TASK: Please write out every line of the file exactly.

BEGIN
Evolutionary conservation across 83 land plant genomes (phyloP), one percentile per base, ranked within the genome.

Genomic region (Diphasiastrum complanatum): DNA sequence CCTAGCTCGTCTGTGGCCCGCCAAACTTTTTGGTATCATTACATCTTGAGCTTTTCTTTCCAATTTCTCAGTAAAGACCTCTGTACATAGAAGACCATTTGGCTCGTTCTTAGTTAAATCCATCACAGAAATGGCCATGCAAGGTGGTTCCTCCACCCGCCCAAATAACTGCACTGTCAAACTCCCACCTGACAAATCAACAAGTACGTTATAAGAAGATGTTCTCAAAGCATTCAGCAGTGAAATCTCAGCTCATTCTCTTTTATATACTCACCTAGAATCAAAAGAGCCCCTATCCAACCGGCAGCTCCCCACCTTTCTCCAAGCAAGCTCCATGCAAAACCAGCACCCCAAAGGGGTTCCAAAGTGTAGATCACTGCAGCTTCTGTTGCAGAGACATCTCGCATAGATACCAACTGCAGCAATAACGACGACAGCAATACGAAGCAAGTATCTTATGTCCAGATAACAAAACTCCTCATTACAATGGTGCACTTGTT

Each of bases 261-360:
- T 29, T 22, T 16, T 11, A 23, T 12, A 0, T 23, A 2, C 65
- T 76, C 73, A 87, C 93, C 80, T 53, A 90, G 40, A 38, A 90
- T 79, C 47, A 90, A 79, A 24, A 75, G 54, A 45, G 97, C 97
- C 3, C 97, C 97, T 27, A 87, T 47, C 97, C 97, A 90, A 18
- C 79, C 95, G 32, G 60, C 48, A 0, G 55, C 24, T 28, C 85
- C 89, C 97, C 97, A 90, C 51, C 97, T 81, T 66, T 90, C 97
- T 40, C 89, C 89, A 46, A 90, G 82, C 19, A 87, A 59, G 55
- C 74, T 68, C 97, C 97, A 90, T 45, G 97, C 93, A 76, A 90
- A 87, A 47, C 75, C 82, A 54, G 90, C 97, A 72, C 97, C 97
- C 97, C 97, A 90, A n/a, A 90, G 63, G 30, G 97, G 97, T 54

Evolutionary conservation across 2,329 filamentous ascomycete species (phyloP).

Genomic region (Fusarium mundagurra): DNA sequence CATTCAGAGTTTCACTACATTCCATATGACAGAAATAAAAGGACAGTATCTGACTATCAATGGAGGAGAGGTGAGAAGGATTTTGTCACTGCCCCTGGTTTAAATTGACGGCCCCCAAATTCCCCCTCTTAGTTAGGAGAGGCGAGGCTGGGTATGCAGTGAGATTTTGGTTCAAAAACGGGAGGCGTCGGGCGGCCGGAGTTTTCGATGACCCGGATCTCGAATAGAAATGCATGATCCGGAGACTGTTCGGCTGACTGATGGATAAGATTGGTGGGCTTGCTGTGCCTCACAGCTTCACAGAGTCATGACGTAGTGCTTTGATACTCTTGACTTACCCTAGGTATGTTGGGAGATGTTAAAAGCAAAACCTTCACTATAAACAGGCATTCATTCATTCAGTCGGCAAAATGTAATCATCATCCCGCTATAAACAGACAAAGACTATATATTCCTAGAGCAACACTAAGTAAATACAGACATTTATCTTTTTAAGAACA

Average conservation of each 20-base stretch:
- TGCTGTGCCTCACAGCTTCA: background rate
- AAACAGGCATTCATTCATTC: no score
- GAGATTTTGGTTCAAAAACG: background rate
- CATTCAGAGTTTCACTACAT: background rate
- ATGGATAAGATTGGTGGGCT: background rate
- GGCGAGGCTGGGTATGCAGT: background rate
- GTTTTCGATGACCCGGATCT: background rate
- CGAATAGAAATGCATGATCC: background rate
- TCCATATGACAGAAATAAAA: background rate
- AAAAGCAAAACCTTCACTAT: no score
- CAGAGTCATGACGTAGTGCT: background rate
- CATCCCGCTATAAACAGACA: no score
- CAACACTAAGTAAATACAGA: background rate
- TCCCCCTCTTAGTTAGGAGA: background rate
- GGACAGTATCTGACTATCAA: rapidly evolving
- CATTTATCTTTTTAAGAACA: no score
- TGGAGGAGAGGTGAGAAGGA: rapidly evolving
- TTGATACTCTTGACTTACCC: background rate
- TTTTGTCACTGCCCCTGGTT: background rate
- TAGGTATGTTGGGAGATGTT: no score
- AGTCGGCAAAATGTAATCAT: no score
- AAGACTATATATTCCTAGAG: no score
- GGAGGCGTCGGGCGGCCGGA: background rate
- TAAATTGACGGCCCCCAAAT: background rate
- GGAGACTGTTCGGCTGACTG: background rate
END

Evolutionary conservation across 83 land plant genomes (phyloP), one percentile per base, ranked within the genome.

Genomic region (Diphasiastrum complanatum): DNA sequence CCTAGCTCGTCTGTGGCCCGCCAAACTTTTTGGTATCATTACATCTTGAGCTTTTCTTTCCAATTTCTCAGTAAAGACCTCTGTACATAGAAGACCATTTGGCTCGTTCTTAGTTAAATCCATCACAGAAATGGCCATGCAAGGTGGTTCCTCCACCCGCCCAAATAACTGCACTGTCAAACTCCCACCTGACAAATCAACAAGTACGTTATAAGAAGATGTTCTCAAAGCATTCAGCAGTGAAATCTCAGCTCATTCTCTTTTATATACTCACCTAGAATCAAAAGAGCCCCTATCCAACCGGCAGCTCCCCACCTTTCTCCAAGCAAGCTCCATGCAAAACCAGCACCCCAAAGGGGTTCCAAAGTGTAGATCACTGCAGCTTCTGTTGCAGAGACATCTCGCATAGATACCAACTGCAGCAATAACGACGACAGCAATACGAAGCAAGTATCTTATGTCCAGATAACAAAACTCCTCATTACAATGGTGCACTTGTT

Each of bases 261-360:
- T 29, T 22, T 16, T 11, A 23, T 12, A 0, T 23, A 2, C 65
- T 76, C 73, A 87, C 93, C 80, T 53, A 90, G 40, A 38, A 90
- T 79, C 47, A 90, A 79, A 24, A 75, G 54, A 45, G 97, C 97
- C 3, C 97, C 97, T 27, A 87, T 47, C 97, C 97, A 90, A 18
- C 79, C 95, G 32, G 60, C 48, A 0, G 55, C 24, T 28, C 85
- C 89, C 97, C 97, A 90, C 51, C 97, T 81, T 66, T 90, C 97
- T 40, C 89, C 89, A 46, A 90, G 82, C 19, A 87, A 59, G 55
- C 74, T 68, C 97, C 97, A 90, T 45, G 97, C 93, A 76, A 90
- A 87, A 47, C 75, C 82, A 54, G 90, C 97, A 72, C 97, C 97
- C 97, C 97, A 90, A n/a, A 90, G 63, G 30, G 97, G 97, T 54

Evolutionary conservation across 2,329 filamentous ascomycete species (phyloP).

Genomic region (Fusarium mundagurra): DNA sequence CATTCAGAGTTTCACTACATTCCATATGACAGAAATAAAAGGACAGTATCTGACTATCAATGGAGGAGAGGTGAGAAGGATTTTGTCACTGCCCCTGGTTTAAATTGACGGCCCCCAAATTCCCCCTCTTAGTTAGGAGAGGCGAGGCTGGGTATGCAGTGAGATTTTGGTTCAAAAACGGGAGGCGTCGGGCGGCCGGAGTTTTCGATGACCCGGATCTCGAATAGAAATGCATGATCCGGAGACTGTTCGGCTGACTGATGGATAAGATTGGTGGGCTTGCTGTGCCTCACAGCTTCACAGAGTCATGACGTAGTGCTTTGATACTCTTGACTTACCCTAGGTATGTTGGGAGATGTTAAAAGCAAAACCTTCACTATAAACAGGCATTCATTCATTCAGTCGGCAAAATGTAATCATCATCCCGCTATAAACAGACAAAGACTATATATTCCTAGAGCAACACTAAGTAAATACAGACATTTATCTTTTTAAGAACA

Average conservation of each 20-base stretch:
- TGCTGTGCCTCACAGCTTCA: background rate
- AAACAGGCATTCATTCATTC: no score
- GAGATTTTGGTTCAAAAACG: background rate
- CATTCAGAGTTTCACTACAT: background rate
- ATGGATAAGATTGGTGGGCT: background rate
- GGCGAGGCTGGGTATGCAGT: background rate
- GTTTTCGATGACCCGGATCT: background rate
- CGAATAGAAATGCATGATCC: background rate
- TCCATATGACAGAAATAAAA: background rate
- AAAAGCAAAACCTTCACTAT: no score
- CAGAGTCATGACGTAGTGCT: background rate
- CATCCCGCTATAAACAGACA: no score
- CAACACTAAGTAAATACAGA: background rate
- TCCCCCTCTTAGTTAGGAGA: background rate
- GGACAGTATCTGACTATCAA: rapidly evolving
- CATTTATCTTTTTAAGAACA: no score
- TGGAGGAGAGGTGAGAAGGA: rapidly evolving
- TTGATACTCTTGACTTACCC: background rate
- TTTTGTCACTGCCCCTGGTT: background rate
- TAGGTATGTTGGGAGATGTT: no score
- AGTCGGCAAAATGTAATCAT: no score
- AAGACTATATATTCCTAGAG: no score
- GGAGGCGTCGGGCGGCCGGA: background rate
- TAAATTGACGGCCCCCAAAT: background rate
- GGAGACTGTTCGGCTGACTG: background rate